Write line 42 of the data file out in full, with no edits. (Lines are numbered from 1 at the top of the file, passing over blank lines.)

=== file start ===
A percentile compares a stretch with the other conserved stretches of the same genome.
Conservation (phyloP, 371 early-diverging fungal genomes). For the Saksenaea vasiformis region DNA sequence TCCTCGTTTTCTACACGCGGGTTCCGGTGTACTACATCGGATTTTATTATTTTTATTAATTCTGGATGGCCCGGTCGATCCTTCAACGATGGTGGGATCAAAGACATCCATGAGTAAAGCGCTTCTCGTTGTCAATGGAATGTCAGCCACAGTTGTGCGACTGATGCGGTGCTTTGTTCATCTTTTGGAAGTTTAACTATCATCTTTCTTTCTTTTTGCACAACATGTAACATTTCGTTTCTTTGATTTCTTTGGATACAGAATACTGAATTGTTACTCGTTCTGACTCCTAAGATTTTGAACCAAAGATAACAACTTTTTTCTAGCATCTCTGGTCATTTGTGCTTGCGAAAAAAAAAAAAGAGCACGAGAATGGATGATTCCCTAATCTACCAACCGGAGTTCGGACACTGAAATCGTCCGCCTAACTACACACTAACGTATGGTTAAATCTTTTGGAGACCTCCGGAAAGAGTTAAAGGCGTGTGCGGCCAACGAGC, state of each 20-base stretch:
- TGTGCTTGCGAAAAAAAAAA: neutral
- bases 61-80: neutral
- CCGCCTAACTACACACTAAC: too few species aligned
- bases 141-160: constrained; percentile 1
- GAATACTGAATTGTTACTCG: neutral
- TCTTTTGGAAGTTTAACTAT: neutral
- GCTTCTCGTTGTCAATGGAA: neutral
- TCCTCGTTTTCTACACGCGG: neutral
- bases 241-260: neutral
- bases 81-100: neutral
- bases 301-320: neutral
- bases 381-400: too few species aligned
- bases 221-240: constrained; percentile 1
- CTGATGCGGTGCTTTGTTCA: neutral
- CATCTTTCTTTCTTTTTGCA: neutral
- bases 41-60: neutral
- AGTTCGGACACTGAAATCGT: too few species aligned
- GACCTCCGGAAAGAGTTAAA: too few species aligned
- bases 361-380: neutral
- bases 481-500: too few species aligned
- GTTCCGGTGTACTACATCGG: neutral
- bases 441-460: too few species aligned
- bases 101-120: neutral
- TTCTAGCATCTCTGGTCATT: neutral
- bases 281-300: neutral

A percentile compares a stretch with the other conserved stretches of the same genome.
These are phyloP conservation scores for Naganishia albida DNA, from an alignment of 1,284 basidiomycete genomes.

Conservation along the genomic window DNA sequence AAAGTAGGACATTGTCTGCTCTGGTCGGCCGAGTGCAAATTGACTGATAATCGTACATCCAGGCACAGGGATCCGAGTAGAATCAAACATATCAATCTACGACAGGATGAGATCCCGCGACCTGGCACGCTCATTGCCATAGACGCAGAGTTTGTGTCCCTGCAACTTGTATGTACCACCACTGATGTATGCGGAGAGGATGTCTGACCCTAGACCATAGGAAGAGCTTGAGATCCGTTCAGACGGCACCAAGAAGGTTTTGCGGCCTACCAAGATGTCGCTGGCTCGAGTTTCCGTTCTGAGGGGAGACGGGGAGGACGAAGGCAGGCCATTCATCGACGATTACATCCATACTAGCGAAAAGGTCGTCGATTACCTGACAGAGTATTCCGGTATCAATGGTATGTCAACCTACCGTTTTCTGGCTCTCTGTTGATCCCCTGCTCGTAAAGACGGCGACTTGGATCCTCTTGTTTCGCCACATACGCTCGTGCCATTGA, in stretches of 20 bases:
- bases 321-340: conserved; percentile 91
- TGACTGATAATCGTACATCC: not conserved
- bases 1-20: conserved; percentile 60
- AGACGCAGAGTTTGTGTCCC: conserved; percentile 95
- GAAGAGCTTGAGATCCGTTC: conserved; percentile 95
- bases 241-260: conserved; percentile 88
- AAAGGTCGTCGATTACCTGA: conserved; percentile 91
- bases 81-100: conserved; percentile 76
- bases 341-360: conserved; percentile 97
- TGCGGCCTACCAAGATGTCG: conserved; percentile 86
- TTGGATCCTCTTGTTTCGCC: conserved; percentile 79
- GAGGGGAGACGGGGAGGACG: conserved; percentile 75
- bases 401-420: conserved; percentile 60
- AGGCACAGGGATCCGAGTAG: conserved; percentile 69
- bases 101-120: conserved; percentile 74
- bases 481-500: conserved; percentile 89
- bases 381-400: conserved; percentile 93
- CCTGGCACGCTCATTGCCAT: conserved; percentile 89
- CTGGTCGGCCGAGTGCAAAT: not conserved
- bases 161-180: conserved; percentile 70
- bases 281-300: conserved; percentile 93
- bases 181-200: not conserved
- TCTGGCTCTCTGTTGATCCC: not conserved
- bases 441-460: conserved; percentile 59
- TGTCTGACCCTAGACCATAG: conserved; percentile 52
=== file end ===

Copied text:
- GAGGGGAGACGGGGAGGACG: conserved; percentile 75